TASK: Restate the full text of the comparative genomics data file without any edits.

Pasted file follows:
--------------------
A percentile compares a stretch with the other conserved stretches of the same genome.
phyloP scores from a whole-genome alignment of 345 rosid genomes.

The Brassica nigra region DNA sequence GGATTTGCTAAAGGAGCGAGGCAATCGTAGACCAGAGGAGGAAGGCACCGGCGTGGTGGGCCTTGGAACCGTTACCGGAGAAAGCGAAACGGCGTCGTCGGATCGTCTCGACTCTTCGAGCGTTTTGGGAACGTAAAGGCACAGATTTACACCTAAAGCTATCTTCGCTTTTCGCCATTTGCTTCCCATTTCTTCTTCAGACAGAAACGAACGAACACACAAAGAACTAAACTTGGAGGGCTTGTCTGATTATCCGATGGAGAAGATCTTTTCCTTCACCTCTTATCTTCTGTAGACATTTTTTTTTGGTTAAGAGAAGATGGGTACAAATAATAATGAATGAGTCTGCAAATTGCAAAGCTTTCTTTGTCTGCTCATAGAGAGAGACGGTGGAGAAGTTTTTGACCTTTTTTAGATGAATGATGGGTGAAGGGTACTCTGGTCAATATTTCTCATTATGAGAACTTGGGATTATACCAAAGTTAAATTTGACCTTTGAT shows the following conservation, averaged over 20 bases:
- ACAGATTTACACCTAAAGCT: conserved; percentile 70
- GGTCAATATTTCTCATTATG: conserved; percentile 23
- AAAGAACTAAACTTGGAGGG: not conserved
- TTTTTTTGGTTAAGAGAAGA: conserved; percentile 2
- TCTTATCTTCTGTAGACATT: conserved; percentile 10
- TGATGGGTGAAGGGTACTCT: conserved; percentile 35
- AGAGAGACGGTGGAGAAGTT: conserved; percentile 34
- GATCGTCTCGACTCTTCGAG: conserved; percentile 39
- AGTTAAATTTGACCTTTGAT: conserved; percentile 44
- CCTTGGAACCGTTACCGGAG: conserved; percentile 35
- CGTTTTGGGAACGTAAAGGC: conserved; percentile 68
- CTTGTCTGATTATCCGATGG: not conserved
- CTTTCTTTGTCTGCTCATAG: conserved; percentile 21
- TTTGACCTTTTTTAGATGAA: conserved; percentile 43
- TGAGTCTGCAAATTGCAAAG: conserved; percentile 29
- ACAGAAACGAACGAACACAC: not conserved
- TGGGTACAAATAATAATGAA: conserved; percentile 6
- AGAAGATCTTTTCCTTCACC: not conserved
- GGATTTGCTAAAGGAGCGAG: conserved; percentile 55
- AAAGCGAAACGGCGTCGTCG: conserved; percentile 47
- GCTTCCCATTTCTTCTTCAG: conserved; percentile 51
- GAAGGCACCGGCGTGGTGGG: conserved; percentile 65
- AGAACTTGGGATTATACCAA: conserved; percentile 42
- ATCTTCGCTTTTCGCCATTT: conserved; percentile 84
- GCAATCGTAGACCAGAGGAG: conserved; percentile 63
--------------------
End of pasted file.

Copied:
A percentile compares a stretch with the other conserved stretches of the same genome.
phyloP scores from a whole-genome alignment of 345 rosid genomes.

The Brassica nigra region DNA sequence GGATTTGCTAAAGGAGCGAGGCAATCGTAGACCAGAGGAGGAAGGCACCGGCGTGGTGGGCCTTGGAACCGTTACCGGAGAAAGCGAAACGGCGTCGTCGGATCGTCTCGACTCTTCGAGCGTTTTGGGAACGTAAAGGCACAGATTTACACCTAAAGCTATCTTCGCTTTTCGCCATTTGCTTCCCATTTCTTCTTCAGACAGAAACGAACGAACACACAAAGAACTAAACTTGGAGGGCTTGTCTGATTATCCGATGGAGAAGATCTTTTCCTTCACCTCTTATCTTCTGTAGACATTTTTTTTTGGTTAAGAGAAGATGGGTACAAATAATAATGAATGAGTCTGCAAATTGCAAAGCTTTCTTTGTCTGCTCATAGAGAGAGACGGTGGAGAAGTTTTTGACCTTTTTTAGATGAATGATGGGTGAAGGGTACTCTGGTCAATATTTCTCATTATGAGAACTTGGGATTATACCAAAGTTAAATTTGACCTTTGAT shows the following conservation, averaged over 20 bases:
- ACAGATTTACACCTAAAGCT: conserved; percentile 70
- GGTCAATATTTCTCATTATG: conserved; percentile 23
- AAAGAACTAAACTTGGAGGG: not conserved
- TTTTTTTGGTTAAGAGAAGA: conserved; percentile 2
- TCTTATCTTCTGTAGACATT: conserved; percentile 10
- TGATGGGTGAAGGGTACTCT: conserved; percentile 35
- AGAGAGACGGTGGAGAAGTT: conserved; percentile 34
- GATCGTCTCGACTCTTCGAG: conserved; percentile 39
- AGTTAAATTTGACCTTTGAT: conserved; percentile 44
- CCTTGGAACCGTTACCGGAG: conserved; percentile 35
- CGTTTTGGGAACGTAAAGGC: conserved; percentile 68
- CTTGTCTGATTATCCGATGG: not conserved
- CTTTCTTTGTCTGCTCATAG: conserved; percentile 21
- TTTGACCTTTTTTAGATGAA: conserved; percentile 43
- TGAGTCTGCAAATTGCAAAG: conserved; percentile 29
- ACAGAAACGAACGAACACAC: not conserved
- TGGGTACAAATAATAATGAA: conserved; percentile 6
- AGAAGATCTTTTCCTTCACC: not conserved
- GGATTTGCTAAAGGAGCGAG: conserved; percentile 55
- AAAGCGAAACGGCGTCGTCG: conserved; percentile 47
- GCTTCCCATTTCTTCTTCAG: conserved; percentile 51
- GAAGGCACCGGCGTGGTGGG: conserved; percentile 65
- AGAACTTGGGATTATACCAA: conserved; percentile 42
- ATCTTCGCTTTTCGCCATTT: conserved; percentile 84
- GCAATCGTAGACCAGAGGAG: conserved; percentile 63